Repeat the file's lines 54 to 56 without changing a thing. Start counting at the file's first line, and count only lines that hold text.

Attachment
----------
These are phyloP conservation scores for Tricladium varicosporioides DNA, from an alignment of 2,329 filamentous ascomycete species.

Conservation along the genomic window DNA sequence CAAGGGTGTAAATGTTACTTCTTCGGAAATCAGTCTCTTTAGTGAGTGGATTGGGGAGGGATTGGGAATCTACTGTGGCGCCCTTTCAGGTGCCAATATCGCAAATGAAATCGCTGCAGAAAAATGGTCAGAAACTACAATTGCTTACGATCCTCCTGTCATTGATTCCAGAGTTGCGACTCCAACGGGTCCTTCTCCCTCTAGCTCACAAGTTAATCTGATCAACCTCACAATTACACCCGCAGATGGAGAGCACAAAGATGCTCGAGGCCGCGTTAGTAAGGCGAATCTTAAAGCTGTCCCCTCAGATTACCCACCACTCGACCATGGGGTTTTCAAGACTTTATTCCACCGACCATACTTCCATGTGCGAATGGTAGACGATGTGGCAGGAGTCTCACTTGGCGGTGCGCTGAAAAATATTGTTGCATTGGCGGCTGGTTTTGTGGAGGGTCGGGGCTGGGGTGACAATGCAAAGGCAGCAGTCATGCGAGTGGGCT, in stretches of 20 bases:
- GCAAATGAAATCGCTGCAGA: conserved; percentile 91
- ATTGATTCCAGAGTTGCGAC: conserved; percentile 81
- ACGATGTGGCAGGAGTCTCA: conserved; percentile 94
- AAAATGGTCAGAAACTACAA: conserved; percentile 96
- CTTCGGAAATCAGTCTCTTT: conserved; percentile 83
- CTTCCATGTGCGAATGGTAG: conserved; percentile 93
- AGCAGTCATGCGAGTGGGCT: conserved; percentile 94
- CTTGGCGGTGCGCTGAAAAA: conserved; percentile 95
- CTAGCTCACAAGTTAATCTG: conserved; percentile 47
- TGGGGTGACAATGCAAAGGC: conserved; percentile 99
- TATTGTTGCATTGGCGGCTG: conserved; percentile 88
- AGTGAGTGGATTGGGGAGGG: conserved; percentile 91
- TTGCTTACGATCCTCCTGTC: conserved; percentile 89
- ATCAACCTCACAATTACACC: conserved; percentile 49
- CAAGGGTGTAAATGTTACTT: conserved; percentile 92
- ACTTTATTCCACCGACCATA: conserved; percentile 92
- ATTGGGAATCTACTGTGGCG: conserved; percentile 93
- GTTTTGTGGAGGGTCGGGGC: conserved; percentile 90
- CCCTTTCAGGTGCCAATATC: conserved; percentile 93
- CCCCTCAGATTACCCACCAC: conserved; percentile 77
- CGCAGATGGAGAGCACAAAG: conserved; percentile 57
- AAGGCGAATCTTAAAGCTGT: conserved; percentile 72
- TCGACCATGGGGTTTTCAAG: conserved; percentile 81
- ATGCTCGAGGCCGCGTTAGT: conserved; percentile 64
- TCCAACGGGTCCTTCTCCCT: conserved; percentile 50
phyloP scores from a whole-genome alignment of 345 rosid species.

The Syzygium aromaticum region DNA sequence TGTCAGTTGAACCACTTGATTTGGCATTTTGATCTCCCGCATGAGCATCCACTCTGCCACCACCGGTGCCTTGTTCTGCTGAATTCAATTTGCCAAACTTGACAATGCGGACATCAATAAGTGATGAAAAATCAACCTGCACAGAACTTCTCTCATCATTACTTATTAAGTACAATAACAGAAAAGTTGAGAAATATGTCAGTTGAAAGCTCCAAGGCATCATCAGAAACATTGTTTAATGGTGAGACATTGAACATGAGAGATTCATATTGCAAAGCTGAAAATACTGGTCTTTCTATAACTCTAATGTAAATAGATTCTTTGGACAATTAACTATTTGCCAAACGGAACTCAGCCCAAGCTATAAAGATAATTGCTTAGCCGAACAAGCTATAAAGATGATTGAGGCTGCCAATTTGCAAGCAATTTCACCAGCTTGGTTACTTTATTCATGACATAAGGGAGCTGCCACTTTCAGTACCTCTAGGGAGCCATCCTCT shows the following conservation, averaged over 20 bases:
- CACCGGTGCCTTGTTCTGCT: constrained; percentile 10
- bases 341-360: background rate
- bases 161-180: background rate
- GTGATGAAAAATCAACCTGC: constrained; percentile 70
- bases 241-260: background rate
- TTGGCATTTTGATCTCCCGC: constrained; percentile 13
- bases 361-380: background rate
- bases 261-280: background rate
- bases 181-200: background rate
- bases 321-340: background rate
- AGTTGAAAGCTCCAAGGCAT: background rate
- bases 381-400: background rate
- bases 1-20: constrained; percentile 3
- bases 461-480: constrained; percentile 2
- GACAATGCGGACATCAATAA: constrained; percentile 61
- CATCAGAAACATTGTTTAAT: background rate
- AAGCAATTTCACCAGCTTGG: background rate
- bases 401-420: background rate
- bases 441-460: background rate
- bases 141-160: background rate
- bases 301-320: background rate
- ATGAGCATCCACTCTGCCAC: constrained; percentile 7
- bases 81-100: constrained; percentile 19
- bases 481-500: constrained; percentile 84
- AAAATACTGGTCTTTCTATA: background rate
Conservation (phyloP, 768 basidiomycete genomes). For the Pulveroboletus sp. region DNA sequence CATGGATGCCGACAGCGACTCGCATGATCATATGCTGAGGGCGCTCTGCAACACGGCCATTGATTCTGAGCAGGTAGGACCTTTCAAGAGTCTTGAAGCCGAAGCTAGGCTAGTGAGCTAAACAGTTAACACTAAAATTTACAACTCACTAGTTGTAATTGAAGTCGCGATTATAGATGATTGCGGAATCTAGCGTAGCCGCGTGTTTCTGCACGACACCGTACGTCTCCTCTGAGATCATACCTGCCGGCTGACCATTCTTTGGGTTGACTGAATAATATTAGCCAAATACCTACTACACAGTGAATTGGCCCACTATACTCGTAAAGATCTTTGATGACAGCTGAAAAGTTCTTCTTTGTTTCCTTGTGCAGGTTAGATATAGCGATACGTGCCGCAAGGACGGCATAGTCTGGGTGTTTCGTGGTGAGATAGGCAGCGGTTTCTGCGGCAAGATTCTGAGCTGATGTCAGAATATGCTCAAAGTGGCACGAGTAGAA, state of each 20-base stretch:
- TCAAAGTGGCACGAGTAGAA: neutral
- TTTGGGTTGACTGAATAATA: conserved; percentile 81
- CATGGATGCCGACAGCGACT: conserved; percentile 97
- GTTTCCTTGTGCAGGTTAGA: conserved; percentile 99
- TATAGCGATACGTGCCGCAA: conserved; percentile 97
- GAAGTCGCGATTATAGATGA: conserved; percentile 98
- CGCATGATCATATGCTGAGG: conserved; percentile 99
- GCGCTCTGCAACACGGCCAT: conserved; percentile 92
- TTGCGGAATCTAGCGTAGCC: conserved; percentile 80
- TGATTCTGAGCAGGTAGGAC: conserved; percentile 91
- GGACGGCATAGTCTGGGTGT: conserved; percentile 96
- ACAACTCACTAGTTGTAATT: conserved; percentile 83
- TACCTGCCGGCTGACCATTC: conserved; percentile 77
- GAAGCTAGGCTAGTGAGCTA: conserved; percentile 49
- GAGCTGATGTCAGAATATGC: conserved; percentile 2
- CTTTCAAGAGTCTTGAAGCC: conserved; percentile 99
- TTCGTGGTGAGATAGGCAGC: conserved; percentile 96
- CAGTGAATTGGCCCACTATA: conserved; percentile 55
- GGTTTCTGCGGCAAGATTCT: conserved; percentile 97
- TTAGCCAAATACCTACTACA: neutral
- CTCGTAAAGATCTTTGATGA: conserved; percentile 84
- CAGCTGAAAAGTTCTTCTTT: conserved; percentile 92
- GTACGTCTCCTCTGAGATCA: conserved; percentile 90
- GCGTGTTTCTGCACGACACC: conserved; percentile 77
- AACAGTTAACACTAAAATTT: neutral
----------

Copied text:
- AAAATACTGGTCTTTCTATA: background rate
Conservation (phyloP, 768 basidiomycete genomes). For the Pulveroboletus sp. region DNA sequence CATGGATGCCGACAGCGACTCGCATGATCATATGCTGAGGGCGCTCTGCAACACGGCCATTGATTCTGAGCAGGTAGGACCTTTCAAGAGTCTTGAAGCCGAAGCTAGGCTAGTGAGCTAAACAGTTAACACTAAAATTTACAACTCACTAGTTGTAATTGAAGTCGCGATTATAGATGATTGCGGAATCTAGCGTAGCCGCGTGTTTCTGCACGACACCGTACGTCTCCTCTGAGATCATACCTGCCGGCTGACCATTCTTTGGGTTGACTGAATAATATTAGCCAAATACCTACTACACAGTGAATTGGCCCACTATACTCGTAAAGATCTTTGATGACAGCTGAAAAGTTCTTCTTTGTTTCCTTGTGCAGGTTAGATATAGCGATACGTGCCGCAAGGACGGCATAGTCTGGGTGTTTCGTGGTGAGATAGGCAGCGGTTTCTGCGGCAAGATTCTGAGCTGATGTCAGAATATGCTCAAAGTGGCACGAGTAGAA, state of each 20-base stretch:
- TCAAAGTGGCACGAGTAGAA: neutral